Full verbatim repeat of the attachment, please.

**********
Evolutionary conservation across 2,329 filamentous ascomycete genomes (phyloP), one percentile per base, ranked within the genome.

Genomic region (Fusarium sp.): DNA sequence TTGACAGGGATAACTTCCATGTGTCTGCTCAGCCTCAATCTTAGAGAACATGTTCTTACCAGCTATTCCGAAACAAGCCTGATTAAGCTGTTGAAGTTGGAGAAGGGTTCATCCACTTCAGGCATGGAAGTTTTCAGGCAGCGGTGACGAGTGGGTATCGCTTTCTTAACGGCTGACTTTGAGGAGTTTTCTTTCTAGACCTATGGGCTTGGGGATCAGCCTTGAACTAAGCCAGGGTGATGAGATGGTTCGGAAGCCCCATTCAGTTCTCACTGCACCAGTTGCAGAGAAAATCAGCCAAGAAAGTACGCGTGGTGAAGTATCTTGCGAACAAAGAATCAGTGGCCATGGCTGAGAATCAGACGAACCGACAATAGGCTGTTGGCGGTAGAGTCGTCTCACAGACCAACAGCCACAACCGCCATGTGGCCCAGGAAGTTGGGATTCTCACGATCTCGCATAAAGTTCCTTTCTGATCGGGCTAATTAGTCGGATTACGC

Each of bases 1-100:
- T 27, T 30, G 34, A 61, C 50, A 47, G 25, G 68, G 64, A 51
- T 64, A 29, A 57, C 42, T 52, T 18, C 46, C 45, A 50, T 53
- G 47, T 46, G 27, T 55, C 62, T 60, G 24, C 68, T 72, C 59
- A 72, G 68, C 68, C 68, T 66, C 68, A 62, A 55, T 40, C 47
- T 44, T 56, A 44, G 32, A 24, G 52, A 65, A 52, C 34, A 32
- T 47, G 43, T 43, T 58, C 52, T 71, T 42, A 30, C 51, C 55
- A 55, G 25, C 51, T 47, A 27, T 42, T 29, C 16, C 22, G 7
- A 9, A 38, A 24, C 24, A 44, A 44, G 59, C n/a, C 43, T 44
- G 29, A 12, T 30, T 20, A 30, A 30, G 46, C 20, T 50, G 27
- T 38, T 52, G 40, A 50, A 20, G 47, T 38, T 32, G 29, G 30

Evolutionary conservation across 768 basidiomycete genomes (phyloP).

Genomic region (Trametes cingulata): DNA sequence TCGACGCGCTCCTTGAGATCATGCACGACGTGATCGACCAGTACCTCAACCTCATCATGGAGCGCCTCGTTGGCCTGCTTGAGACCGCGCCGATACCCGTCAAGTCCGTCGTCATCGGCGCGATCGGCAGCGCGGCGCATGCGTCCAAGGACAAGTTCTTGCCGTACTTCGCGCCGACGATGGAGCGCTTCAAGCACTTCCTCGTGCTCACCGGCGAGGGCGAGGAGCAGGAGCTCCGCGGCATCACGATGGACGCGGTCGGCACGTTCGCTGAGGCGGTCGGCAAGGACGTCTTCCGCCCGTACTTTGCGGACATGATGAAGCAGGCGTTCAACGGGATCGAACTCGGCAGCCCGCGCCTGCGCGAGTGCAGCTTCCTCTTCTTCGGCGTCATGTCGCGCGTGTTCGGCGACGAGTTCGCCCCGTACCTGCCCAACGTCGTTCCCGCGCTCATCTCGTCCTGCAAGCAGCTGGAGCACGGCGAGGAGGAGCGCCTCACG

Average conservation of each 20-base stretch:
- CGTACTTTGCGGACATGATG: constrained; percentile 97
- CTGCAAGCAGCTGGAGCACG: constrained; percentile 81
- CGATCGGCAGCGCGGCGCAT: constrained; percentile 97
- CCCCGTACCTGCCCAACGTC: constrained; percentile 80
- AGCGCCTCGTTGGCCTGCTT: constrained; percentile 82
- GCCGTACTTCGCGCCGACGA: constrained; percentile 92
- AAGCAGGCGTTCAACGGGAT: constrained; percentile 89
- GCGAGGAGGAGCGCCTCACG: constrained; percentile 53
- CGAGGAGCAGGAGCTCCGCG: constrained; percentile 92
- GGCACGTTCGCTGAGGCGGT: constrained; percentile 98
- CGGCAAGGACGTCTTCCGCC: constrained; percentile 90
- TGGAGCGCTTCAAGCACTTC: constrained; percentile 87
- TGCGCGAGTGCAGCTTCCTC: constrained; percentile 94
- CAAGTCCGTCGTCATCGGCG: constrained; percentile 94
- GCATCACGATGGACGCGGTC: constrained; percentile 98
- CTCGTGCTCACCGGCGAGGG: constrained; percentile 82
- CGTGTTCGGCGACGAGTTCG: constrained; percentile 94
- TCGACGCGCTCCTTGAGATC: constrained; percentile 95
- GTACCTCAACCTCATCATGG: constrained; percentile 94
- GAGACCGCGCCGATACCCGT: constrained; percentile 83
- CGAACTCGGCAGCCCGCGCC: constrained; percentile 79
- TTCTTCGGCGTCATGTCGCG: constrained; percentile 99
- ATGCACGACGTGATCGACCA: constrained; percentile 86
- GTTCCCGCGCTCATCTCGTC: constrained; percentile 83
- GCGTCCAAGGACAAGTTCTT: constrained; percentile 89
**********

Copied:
Evolutionary conservation across 2,329 filamentous ascomycete genomes (phyloP), one percentile per base, ranked within the genome.

Genomic region (Fusarium sp.): DNA sequence TTGACAGGGATAACTTCCATGTGTCTGCTCAGCCTCAATCTTAGAGAACATGTTCTTACCAGCTATTCCGAAACAAGCCTGATTAAGCTGTTGAAGTTGGAGAAGGGTTCATCCACTTCAGGCATGGAAGTTTTCAGGCAGCGGTGACGAGTGGGTATCGCTTTCTTAACGGCTGACTTTGAGGAGTTTTCTTTCTAGACCTATGGGCTTGGGGATCAGCCTTGAACTAAGCCAGGGTGATGAGATGGTTCGGAAGCCCCATTCAGTTCTCACTGCACCAGTTGCAGAGAAAATCAGCCAAGAAAGTACGCGTGGTGAAGTATCTTGCGAACAAAGAATCAGTGGCCATGGCTGAGAATCAGACGAACCGACAATAGGCTGTTGGCGGTAGAGTCGTCTCACAGACCAACAGCCACAACCGCCATGTGGCCCAGGAAGTTGGGATTCTCACGATCTCGCATAAAGTTCCTTTCTGATCGGGCTAATTAGTCGGATTACGC

Each of bases 1-100:
- T 27, T 30, G 34, A 61, C 50, A 47, G 25, G 68, G 64, A 51
- T 64, A 29, A 57, C 42, T 52, T 18, C 46, C 45, A 50, T 53
- G 47, T 46, G 27, T 55, C 62, T 60, G 24, C 68, T 72, C 59
- A 72, G 68, C 68, C 68, T 66, C 68, A 62, A 55, T 40, C 47
- T 44, T 56, A 44, G 32, A 24, G 52, A 65, A 52, C 34, A 32
- T 47, G 43, T 43, T 58, C 52, T 71, T 42, A 30, C 51, C 55
- A 55, G 25, C 51, T 47, A 27, T 42, T 29, C 16, C 22, G 7
- A 9, A 38, A 24, C 24, A 44, A 44, G 59, C n/a, C 43, T 44
- G 29, A 12, T 30, T 20, A 30, A 30, G 46, C 20, T 50, G 27
- T 38, T 52, G 40, A 50, A 20, G 47, T 38, T 32, G 29, G 30

Evolutionary conservation across 768 basidiomycete genomes (phyloP).

Genomic region (Trametes cingulata): DNA sequence TCGACGCGCTCCTTGAGATCATGCACGACGTGATCGACCAGTACCTCAACCTCATCATGGAGCGCCTCGTTGGCCTGCTTGAGACCGCGCCGATACCCGTCAAGTCCGTCGTCATCGGCGCGATCGGCAGCGCGGCGCATGCGTCCAAGGACAAGTTCTTGCCGTACTTCGCGCCGACGATGGAGCGCTTCAAGCACTTCCTCGTGCTCACCGGCGAGGGCGAGGAGCAGGAGCTCCGCGGCATCACGATGGACGCGGTCGGCACGTTCGCTGAGGCGGTCGGCAAGGACGTCTTCCGCCCGTACTTTGCGGACATGATGAAGCAGGCGTTCAACGGGATCGAACTCGGCAGCCCGCGCCTGCGCGAGTGCAGCTTCCTCTTCTTCGGCGTCATGTCGCGCGTGTTCGGCGACGAGTTCGCCCCGTACCTGCCCAACGTCGTTCCCGCGCTCATCTCGTCCTGCAAGCAGCTGGAGCACGGCGAGGAGGAGCGCCTCACG

Average conservation of each 20-base stretch:
- CGTACTTTGCGGACATGATG: constrained; percentile 97
- CTGCAAGCAGCTGGAGCACG: constrained; percentile 81
- CGATCGGCAGCGCGGCGCAT: constrained; percentile 97
- CCCCGTACCTGCCCAACGTC: constrained; percentile 80
- AGCGCCTCGTTGGCCTGCTT: constrained; percentile 82
- GCCGTACTTCGCGCCGACGA: constrained; percentile 92
- AAGCAGGCGTTCAACGGGAT: constrained; percentile 89
- GCGAGGAGGAGCGCCTCACG: constrained; percentile 53
- CGAGGAGCAGGAGCTCCGCG: constrained; percentile 92
- GGCACGTTCGCTGAGGCGGT: constrained; percentile 98
- CGGCAAGGACGTCTTCCGCC: constrained; percentile 90
- TGGAGCGCTTCAAGCACTTC: constrained; percentile 87
- TGCGCGAGTGCAGCTTCCTC: constrained; percentile 94
- CAAGTCCGTCGTCATCGGCG: constrained; percentile 94
- GCATCACGATGGACGCGGTC: constrained; percentile 98
- CTCGTGCTCACCGGCGAGGG: constrained; percentile 82
- CGTGTTCGGCGACGAGTTCG: constrained; percentile 94
- TCGACGCGCTCCTTGAGATC: constrained; percentile 95
- GTACCTCAACCTCATCATGG: constrained; percentile 94
- GAGACCGCGCCGATACCCGT: constrained; percentile 83
- CGAACTCGGCAGCCCGCGCC: constrained; percentile 79
- TTCTTCGGCGTCATGTCGCG: constrained; percentile 99
- ATGCACGACGTGATCGACCA: constrained; percentile 86
- GTTCCCGCGCTCATCTCGTC: constrained; percentile 83
- GCGTCCAAGGACAAGTTCTT: constrained; percentile 89